“The use of these ‘psalms of darkness’ may be judged by the world to be acts of unfaith and failure, but for the trusting community, their use is an act of bold faith, albeit a transformed faith. It is an act of bold faith on the one hand, because it insists that the world must be experienced as it really is and not in some pretended way. On the other hand, it is bold because it insists that all such experiences of disorder are a proper subject for discourse with God. There is nothing out of bounds.” 1 (The Message of the Psalms, p.52)

Like Job, the psalmist interrupts his cries of lamentation by affirming trust in God’s goodness. Like Job, the psalmist has experienced loss and has sought God to come to the rescue; but feels like God has left the building. Until God’s presence is felt again, the psalmist relies on the memory of God’s past liberating actions, which sustains the faith that God hears the complaints and will, once again, act.

In our gospel reading from Mark, we have a man who, like Job at the beginning of his story, is wealthy and tries to be faithful to God. Matthew adds that the man is young, and Luke describes him as a ruler, hence the conflagration that this is a story of the rich young ruler. Mark merely identifies him as a man. Obviously, he has heard that Jesus knows the way of eternal life. In the gospels, eternal life is a term for God’s kingdom. For Mark eternal life is an expression of God’s inbreaking into the world through Jesus. Eternal life is not confined to life after death but has already entered the world with Jesus’ birth. Jesus’ ministry is to show people how to live in God’s kingdom in the present time, not the hereafter.

The man ingratiates himself before Jesus by kneeling and then flatters with the address, “Good Teacher.” He knows the protocol for success in dealing with people to get what you want. It might work in the wealthy man’s business transactions, but Jesus quickly sets him straight that he isn’t falling for that approach. Jesus refers the man to the last five of the Ten Commandments, all of which address how one is to treat one’s neighbors. Is there something about this wealthy man that Jesus appears to necessitate remembering those commandments? Perhaps a clue is that Jesus lists six  rules to follow, one of which is not one of the Ten Commandments: “You shall not defraud.” Perhaps the man has acquired his wealth by fraud and other means of exploiting others for financial gain. If Jesus is giving the man a hint, he doesn’t catch it. He replies with the very bold and immodest claim that he has kept all the laws since childhood. Not even Moses claimed that!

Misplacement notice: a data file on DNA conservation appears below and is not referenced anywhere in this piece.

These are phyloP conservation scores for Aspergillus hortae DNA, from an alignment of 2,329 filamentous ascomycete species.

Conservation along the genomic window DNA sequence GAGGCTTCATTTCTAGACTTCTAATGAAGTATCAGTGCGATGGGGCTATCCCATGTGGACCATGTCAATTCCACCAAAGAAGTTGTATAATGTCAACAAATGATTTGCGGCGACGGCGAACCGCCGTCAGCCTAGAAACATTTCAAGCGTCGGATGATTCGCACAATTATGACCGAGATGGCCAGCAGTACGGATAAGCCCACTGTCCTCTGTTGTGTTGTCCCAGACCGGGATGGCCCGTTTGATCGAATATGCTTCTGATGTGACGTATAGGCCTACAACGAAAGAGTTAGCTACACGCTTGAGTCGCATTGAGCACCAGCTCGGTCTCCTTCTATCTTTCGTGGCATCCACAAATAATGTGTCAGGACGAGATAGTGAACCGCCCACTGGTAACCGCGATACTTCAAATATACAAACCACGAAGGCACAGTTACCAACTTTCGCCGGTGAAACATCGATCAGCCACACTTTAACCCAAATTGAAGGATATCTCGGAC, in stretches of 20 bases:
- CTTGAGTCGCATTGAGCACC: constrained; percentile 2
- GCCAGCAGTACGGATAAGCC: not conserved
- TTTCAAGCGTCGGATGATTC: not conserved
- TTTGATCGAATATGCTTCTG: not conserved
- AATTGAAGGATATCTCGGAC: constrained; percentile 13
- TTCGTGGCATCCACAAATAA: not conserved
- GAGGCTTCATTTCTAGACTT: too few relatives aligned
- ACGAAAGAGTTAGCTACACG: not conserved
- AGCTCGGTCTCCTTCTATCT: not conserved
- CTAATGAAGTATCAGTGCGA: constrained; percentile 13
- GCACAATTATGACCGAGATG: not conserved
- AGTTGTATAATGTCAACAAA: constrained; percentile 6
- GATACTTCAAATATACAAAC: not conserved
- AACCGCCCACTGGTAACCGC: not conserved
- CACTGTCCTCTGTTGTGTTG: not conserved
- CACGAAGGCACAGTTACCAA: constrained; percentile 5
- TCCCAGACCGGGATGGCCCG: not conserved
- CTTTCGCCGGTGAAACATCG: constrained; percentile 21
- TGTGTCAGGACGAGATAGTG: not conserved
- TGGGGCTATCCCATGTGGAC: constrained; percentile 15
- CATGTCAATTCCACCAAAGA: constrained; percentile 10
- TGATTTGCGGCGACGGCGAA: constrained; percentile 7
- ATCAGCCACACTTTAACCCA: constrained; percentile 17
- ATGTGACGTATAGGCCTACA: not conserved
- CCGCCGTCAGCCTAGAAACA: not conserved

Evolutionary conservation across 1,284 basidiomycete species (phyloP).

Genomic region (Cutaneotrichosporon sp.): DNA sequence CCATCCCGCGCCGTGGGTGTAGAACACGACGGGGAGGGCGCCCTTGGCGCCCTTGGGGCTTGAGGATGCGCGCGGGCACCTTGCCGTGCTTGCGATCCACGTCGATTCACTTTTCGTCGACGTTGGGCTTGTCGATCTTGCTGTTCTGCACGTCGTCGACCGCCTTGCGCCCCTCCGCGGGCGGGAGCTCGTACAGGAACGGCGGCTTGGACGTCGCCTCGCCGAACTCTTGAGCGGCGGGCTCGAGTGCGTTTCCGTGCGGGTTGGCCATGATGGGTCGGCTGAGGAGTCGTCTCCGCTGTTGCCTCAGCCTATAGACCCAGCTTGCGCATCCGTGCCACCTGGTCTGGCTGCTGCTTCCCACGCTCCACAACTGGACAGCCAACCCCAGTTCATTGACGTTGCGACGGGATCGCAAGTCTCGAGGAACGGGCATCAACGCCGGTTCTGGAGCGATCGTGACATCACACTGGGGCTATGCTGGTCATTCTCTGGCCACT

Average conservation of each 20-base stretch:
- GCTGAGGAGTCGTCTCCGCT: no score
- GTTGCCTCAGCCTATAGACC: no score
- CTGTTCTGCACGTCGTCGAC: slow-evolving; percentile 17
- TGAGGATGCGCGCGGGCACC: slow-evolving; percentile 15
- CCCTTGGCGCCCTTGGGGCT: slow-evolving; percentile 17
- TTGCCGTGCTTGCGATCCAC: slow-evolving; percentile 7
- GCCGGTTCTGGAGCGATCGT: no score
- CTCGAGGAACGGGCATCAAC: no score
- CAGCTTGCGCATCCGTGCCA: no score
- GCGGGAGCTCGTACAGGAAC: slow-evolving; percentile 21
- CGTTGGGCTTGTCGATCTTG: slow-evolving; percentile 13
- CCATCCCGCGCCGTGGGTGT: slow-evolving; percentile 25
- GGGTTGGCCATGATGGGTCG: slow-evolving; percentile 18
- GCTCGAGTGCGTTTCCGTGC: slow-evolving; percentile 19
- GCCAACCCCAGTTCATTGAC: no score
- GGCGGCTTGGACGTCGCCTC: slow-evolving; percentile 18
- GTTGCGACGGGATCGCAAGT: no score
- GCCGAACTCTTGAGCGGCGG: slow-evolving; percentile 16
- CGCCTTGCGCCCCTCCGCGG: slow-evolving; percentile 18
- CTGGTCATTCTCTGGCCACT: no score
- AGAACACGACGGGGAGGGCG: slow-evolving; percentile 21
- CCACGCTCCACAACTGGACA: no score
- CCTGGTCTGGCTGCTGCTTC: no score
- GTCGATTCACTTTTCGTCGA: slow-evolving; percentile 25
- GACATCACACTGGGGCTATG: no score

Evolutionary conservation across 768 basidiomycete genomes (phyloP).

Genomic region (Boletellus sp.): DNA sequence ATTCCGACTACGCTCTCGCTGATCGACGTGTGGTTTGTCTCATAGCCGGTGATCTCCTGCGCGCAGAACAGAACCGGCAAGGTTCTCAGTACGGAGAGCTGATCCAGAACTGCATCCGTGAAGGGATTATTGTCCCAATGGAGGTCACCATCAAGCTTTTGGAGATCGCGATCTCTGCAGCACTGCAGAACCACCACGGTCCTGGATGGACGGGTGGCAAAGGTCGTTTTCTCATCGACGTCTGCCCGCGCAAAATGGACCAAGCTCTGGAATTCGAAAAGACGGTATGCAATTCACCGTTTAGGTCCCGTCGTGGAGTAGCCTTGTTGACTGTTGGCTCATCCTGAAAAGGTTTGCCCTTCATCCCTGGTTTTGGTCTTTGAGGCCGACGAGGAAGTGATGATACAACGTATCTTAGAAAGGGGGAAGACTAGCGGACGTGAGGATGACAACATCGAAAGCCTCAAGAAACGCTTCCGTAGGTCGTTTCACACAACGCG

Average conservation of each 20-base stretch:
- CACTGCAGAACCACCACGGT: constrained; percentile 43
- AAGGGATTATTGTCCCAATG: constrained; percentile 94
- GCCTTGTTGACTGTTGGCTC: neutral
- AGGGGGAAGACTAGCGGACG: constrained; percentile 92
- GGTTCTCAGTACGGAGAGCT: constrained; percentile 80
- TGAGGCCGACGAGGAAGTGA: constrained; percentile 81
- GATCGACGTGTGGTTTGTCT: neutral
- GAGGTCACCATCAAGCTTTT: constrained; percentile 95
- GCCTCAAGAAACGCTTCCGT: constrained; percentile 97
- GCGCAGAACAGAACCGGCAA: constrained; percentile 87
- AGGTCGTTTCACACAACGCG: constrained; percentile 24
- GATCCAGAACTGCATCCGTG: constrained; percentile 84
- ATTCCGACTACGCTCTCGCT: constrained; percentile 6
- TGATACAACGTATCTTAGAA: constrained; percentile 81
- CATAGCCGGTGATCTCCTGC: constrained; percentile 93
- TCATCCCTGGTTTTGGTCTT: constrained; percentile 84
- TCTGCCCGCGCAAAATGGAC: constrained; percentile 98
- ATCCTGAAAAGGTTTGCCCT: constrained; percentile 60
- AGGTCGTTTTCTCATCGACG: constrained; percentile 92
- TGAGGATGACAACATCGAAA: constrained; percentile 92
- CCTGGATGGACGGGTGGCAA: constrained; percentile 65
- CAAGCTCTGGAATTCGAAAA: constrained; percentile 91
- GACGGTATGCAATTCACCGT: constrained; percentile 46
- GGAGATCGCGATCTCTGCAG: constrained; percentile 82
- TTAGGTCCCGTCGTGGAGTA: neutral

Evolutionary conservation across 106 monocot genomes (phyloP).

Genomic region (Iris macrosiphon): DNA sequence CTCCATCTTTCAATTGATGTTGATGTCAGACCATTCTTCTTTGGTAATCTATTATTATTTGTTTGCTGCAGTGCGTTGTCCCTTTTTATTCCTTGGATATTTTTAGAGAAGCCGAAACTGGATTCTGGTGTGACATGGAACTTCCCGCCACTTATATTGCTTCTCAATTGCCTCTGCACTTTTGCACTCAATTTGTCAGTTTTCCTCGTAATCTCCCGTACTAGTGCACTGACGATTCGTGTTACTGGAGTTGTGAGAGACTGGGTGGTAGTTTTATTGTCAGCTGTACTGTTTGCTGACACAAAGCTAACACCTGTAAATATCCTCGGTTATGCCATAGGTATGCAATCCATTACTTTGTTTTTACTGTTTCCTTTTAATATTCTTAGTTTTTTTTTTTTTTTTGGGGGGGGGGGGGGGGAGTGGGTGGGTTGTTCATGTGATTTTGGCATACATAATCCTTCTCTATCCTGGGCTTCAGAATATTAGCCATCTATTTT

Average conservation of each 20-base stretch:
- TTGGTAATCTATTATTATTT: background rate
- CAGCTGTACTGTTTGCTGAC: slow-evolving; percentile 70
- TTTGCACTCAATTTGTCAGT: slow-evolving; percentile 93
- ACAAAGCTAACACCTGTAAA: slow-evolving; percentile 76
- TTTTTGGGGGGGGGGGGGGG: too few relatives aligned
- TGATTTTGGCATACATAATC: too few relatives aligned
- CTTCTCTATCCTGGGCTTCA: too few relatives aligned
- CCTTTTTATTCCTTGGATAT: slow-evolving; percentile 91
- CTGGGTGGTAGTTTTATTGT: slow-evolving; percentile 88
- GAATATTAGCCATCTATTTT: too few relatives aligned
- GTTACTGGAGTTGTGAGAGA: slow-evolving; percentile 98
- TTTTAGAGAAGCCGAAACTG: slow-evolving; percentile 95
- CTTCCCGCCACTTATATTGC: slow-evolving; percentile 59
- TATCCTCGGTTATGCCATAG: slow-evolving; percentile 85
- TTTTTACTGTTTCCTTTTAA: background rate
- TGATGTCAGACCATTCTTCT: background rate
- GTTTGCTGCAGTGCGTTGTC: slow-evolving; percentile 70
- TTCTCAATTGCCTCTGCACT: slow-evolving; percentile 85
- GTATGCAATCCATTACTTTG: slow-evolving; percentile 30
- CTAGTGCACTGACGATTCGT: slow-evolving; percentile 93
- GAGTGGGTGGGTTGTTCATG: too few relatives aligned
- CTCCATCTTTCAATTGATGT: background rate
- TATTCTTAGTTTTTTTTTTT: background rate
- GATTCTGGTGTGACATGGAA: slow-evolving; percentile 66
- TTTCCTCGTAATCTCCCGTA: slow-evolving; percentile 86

It appears that the man was so sure of his own worthiness before God, that he was banking on Jesus reassuring him he had received his reward based on his own merit. Well, perhaps, Jesus might ask for just a minor adjustment. But Jesus shocked him with the requirement that he make a complete transformation of his life. Jesus responds: “You lack one thing; go, sell what you own, and give the money to the poor, and you will have treasure in heaven; then come, follow me.” Mark tells us the man went away “grieving for he had many possessions. (v.22) Jesus was offering the man the opportunity to become one of his disciples that went with him everywhere. But his possessions had such a hold on his life, he could not give them up to follow the One who would guide him to the Kingdom of God. In essence, Jesus was telling us, to quote a Rolling Stones song: “You can’t always get what you want. But if you try, sometimes you might find you get what you need.”

Jesus knew what the rich man needed. The grace in this passage is that Mark writes: “21Jesus, looking at him, loved him.” This is the only time in Mark’s gospel we read that Jesus loved an individual. That he “looked at him” is also significant because the words “look” and “see” have particular importance in Mark. These words have the connotation: “I understand.” Jesus understood the man’s weakness and loved him anyway.